The Linux Foundation has rounded up the likes of Amazon Web Services, Dell, Cisco, Google, Microsoft, VMware and other technology companies to take part in a project that will harden OpenSSL security.
The non-profit technology consortium dedicated to fostering the growth of open source operating system is spearheading the security project in the wake of the Heartbleed security crisis. The project is part of a bigger initiative by the foundation called the Core Infrastructure Initiative aimed at enabling technology companies to “collaboratively” identity and fund open source projects which they deem are in need of assistance.
“The first project under consideration to receive funds from the initiative will be OpenSSL, which could receive fellowship funding for key developers as well as other resources to assist the project in improving its security, enabling outside reviews and improving responsiveness to patch request,” the foundation said in a statement.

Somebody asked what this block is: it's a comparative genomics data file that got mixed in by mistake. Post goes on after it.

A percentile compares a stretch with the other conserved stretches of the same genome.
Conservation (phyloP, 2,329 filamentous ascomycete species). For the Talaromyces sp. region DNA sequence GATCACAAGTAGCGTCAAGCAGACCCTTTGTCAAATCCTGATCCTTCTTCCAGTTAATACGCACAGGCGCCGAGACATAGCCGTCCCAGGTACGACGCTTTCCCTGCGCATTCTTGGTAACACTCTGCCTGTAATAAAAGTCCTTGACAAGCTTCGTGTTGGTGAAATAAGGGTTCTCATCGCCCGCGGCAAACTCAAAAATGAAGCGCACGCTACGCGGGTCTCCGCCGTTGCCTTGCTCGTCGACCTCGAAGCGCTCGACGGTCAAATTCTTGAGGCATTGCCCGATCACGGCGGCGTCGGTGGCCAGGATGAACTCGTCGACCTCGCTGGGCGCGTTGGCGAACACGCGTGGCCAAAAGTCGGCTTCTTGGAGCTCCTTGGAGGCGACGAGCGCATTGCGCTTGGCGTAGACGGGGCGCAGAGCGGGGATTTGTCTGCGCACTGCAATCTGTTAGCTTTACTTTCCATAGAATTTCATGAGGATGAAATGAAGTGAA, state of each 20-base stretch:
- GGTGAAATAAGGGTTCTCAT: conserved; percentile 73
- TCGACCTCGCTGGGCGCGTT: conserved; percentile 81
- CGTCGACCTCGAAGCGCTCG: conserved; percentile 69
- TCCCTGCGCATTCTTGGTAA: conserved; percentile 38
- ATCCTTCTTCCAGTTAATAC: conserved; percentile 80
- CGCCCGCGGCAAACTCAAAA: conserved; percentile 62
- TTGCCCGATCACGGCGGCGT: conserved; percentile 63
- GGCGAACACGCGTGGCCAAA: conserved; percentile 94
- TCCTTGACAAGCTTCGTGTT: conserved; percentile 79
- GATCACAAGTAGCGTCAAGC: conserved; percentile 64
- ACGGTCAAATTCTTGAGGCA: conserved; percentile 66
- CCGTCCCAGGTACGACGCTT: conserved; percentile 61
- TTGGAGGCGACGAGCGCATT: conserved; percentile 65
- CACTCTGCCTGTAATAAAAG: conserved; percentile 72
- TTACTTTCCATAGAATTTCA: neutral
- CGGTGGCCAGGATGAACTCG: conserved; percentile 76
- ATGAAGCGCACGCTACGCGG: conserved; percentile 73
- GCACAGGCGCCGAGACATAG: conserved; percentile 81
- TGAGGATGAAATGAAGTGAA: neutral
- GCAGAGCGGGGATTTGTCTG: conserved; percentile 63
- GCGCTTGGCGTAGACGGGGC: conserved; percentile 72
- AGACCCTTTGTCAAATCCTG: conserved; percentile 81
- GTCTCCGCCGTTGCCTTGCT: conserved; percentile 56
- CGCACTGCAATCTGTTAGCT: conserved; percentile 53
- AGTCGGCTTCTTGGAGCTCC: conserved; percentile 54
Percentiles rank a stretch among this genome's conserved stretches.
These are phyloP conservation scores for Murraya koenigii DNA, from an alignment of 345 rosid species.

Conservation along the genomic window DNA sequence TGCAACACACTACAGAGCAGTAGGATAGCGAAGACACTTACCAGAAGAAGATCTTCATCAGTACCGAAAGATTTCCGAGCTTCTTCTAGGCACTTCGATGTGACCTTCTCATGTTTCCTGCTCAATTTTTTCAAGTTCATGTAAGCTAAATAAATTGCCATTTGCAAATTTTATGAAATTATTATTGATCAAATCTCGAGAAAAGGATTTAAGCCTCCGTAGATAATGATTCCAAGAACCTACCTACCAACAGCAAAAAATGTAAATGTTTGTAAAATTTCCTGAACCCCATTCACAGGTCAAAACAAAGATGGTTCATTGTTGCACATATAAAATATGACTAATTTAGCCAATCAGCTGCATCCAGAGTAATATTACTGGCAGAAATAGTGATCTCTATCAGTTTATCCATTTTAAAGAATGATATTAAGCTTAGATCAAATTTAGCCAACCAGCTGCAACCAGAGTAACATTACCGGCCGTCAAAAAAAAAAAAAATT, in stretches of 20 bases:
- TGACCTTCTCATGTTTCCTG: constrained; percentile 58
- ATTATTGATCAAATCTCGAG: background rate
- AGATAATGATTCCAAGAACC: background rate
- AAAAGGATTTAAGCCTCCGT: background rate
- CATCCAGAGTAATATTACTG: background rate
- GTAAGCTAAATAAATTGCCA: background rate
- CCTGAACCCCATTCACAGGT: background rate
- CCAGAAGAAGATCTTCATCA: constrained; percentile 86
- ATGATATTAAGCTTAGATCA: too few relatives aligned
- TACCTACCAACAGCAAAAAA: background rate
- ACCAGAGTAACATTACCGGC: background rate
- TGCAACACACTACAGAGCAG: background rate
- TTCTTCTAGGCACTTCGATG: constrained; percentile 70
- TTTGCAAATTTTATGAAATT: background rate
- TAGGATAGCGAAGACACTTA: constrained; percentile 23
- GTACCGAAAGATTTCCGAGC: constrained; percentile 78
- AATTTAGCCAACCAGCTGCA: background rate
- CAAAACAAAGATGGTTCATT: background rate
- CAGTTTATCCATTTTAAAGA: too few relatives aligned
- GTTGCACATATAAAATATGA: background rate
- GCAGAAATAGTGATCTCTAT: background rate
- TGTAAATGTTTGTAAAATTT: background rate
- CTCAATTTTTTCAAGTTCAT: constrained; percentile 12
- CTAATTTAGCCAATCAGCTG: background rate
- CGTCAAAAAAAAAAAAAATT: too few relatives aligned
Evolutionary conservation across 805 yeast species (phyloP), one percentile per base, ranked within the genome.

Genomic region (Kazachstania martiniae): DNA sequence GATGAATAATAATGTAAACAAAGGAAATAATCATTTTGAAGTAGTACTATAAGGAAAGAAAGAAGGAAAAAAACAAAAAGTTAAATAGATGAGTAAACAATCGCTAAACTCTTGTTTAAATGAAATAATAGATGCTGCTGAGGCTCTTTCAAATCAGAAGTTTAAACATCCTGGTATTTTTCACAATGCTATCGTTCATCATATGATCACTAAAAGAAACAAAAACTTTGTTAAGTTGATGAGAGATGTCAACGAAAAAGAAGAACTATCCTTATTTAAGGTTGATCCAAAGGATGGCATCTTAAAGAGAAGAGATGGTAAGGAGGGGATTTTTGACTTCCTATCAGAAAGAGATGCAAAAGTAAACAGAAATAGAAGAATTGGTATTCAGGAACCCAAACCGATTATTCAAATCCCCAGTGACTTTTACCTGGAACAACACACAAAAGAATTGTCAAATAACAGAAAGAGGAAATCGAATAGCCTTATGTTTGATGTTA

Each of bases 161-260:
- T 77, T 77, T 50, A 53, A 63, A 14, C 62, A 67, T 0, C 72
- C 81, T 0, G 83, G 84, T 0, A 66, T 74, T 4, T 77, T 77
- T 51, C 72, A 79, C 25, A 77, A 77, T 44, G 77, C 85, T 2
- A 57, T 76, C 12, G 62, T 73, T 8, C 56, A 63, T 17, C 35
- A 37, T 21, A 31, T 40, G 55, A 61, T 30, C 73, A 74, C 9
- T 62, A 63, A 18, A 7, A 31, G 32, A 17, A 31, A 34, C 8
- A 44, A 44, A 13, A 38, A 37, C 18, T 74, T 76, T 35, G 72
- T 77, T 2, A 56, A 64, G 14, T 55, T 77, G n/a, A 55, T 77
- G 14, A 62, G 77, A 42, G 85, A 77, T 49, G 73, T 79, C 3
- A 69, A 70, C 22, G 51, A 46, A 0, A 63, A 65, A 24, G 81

Other tech vendors who are considered founding backers of the initiative are Facebook, Fujitsu, IBM, Intel, NetApp and Rackspace.
Earlier this month the Canada Revenue Agency had to shut down its Web site is connection with security concerns involving Heartbleed, an OpenSSL security vulnerability that exposes the information on data servers. Because OpenSSL is so widely used, more than half a million Web sites around the world are believed to likely be affected by the flaw.
Some security experts have suggested that the flaw remained undetected for so long partly because OpenSSL is under-funded. It has many users but very few of them contribute to the project
According to a report on the online technology site Gigaom.com, a Linux Foundation spokesperson confirmed that each company involved in the project is providing $100,000 per year for a minimum of three years. This means that the initial investment could total $3.6 million over a period of three years.
“The Linux Foundation, and the companies joining this initiative are enabling these dedicated developers to continue maintaining and improving the free and open source software that makes the Net work safely for us all,” said Prof. Eben Moglen, of the Columbia Law School and founding director of the Software Freedom Law Centre. “This is business and community collaboration in the public interest, and we should be grateful to the Linux Foundation for making this happen.”